Endogenous factors controlling sleep

B. J. Pollard, P. B. Haywood, C. J D Pomfrett

    Research output: Contribution to journalArticlepeer-review


    Interest has been directed towards natural substances utilizing the same mechanisms employed by hypnotic anaesthetic agents. A number of endogenous substances exist which can be described as controllers of sleep and arousal. Amongst these are oleamide, linoleamide, anandamide, delta-sleep-inducing peptide (DSIP), vasoactive intestinal peptide and cholecystokinin. Oleamide has been shown to accumulate in sleep deprivation, and to induce sleep when injected into normal animals. This action appears to be mediated via 5HT2 and 5HT7 receptors and possibly GABAA receptors where it functions as a modulator of transmission, not an agonist. Delta-sleep-inducing peptide is found in CSF, plasma, urine and milk and is a nonapeptide which promotes sleep. Analogues of DSIP also exist which are either sleep promoting or sleep inhibiting. DSIP has been used for the treatment of insomnia and drug dependence with limited success, but not as an adjunct to anaesthesia. © 2002 Elsevier Science Ltd. All rights reserved.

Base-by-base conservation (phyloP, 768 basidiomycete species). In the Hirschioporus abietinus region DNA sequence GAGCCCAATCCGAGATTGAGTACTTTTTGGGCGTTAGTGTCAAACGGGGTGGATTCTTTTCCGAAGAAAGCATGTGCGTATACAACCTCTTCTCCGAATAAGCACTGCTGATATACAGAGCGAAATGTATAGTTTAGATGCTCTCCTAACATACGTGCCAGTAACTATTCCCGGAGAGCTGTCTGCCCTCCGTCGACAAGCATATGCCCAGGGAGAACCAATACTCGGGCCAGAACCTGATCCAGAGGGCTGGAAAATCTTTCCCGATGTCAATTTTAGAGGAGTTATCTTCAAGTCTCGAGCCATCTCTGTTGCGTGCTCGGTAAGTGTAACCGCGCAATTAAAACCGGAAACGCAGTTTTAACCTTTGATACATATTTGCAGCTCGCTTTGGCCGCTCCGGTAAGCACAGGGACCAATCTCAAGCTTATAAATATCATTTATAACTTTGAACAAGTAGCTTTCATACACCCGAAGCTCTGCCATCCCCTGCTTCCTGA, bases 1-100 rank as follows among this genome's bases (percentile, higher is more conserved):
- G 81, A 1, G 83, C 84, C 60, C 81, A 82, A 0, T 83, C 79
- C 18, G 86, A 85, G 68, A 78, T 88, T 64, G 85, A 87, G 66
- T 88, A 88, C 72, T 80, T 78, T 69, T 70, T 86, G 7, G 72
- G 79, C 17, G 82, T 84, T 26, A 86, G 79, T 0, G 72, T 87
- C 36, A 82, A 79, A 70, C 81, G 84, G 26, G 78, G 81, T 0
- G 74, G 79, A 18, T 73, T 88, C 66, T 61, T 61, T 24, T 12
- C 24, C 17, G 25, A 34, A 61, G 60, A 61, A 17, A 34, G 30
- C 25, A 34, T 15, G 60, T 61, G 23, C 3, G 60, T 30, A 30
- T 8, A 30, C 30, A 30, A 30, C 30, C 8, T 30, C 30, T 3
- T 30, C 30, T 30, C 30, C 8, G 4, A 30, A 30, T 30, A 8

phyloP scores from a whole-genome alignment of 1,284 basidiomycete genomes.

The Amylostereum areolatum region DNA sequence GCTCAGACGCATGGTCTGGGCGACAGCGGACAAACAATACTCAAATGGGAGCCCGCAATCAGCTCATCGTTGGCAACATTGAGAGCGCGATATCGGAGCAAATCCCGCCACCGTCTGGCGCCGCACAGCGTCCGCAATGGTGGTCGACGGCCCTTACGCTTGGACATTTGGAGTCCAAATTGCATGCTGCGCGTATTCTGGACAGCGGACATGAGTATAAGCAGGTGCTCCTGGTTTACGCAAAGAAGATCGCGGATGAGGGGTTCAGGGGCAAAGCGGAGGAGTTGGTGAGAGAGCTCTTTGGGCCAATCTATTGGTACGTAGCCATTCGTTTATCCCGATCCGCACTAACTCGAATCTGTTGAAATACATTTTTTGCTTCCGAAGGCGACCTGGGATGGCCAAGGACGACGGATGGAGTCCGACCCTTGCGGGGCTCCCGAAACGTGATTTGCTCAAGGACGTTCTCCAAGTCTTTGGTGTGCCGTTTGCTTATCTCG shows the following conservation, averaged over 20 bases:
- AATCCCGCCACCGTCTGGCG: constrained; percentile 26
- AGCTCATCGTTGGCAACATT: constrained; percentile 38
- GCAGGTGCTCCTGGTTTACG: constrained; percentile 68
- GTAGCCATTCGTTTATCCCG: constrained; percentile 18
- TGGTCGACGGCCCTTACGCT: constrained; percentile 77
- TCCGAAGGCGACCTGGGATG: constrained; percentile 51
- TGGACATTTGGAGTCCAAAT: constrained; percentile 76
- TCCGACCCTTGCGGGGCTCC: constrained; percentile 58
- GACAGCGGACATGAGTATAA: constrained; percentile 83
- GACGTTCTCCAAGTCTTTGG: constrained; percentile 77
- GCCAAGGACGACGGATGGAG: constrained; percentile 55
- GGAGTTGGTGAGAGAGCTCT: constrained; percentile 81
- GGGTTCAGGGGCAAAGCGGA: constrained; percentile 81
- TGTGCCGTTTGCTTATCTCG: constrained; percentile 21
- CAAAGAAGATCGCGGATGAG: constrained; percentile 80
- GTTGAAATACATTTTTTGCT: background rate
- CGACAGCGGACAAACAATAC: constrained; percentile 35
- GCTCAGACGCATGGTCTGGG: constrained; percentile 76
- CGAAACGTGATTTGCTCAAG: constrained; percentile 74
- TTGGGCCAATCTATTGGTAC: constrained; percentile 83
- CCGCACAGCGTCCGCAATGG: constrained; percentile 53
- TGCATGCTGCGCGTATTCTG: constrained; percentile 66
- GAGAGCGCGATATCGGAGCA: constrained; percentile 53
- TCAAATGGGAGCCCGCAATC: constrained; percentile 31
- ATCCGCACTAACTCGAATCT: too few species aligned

Original languageEnglish
    Pages (from-to)16-22
    Number of pages6
    JournalCurrent Anaesthesia and Critical Care
    Issue number1
    Publication statusPublished - 2002


    • Amides
    • Circadian rhythm
    • Delta-sleep-inducing peptide
    • Oleic acid
    • Peptides
    • Sleep
    • Sleep deprivation
    • Vasoactive intestinal peptide


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